In GR we use the Riemannian manifold without any torsion to describe the theory. Hence, the geodesic equation can be interpreted as "a trajectory of a free falling particle" or "equation of motion". But in Einstein-Cartan manifold the torsion prevents us to use the geodesic equation as an equation of motion. So, my question is that, what is the meaning of a geodesic equation in this theory?


1 Answer 1


Torsion doesn't prevent us to use the geodesic equation as an equation of motion. When torsion is present, we need to distinguish two types of "motion": The geodesic is a curve of extremal proper time. It comes from a lagrangian formulation. The teleparallel curve is the one for which the tangent is parallely transported from one point to the next. Both are equivalent in the absence of torsion, but they're not the same when a general torsion is present. Currently, we don't know which one a massive particle should follow. The inertia principle suggest that it should be a teleparallel curve, not a geodesic curve.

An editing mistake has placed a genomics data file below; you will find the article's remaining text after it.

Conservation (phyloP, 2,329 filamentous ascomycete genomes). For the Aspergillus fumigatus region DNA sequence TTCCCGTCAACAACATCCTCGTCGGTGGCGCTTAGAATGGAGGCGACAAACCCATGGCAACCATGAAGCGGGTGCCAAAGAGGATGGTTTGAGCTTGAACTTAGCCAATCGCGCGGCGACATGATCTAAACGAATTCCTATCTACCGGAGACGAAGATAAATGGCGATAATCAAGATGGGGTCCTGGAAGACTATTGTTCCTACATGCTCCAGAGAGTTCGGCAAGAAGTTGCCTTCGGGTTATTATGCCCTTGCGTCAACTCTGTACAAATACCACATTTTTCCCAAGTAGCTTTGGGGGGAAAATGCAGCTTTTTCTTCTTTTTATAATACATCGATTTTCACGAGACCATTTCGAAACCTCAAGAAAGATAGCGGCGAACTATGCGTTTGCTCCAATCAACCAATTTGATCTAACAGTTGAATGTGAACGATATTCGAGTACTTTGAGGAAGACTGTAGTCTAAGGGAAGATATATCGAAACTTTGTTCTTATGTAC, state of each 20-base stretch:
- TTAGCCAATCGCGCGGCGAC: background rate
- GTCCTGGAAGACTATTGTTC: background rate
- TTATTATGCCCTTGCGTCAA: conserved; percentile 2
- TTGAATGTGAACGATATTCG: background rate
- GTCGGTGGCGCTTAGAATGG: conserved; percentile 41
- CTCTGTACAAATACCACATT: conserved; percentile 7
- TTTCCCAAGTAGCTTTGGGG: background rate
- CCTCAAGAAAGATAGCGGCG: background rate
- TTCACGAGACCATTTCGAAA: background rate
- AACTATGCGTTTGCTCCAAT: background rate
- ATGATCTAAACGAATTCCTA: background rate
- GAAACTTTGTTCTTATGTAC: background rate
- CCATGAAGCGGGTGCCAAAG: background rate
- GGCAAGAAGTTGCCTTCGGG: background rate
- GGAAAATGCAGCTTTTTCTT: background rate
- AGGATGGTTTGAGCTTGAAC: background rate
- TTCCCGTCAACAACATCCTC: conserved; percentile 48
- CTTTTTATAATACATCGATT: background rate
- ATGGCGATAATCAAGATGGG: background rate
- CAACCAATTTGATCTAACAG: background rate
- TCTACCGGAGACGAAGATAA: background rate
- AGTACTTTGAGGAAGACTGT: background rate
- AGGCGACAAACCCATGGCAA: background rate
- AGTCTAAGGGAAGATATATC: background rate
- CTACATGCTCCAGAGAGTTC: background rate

Take note that, given some initial conditions, both curves are the same when torsion is completely antisymetric, which is the case when only Dirac spinors are coupled to torsion.

  • $\begingroup$ As expressed by Sabatta and Gasperini in "Introduction to Gravitation" (page 244), neither geodesic equation nor the auto-parallel curves could be considered as an equation of motion in Einstein-Cartan theory, since none of them describes the effects of torsion correctly. The former does not considered torsion and the latter effects on all particle in the same way, regardless of their spin. $\endgroup$
    – Astrolabe
    Sep 18, 2019 at 20:41
  • 1
    $\begingroup$ I agree with @Cham and I disagree with Astrolabe. See arxiv.org/abs/gr-qc/0606062, for instance $\endgroup$ Sep 19, 2019 at 21:01

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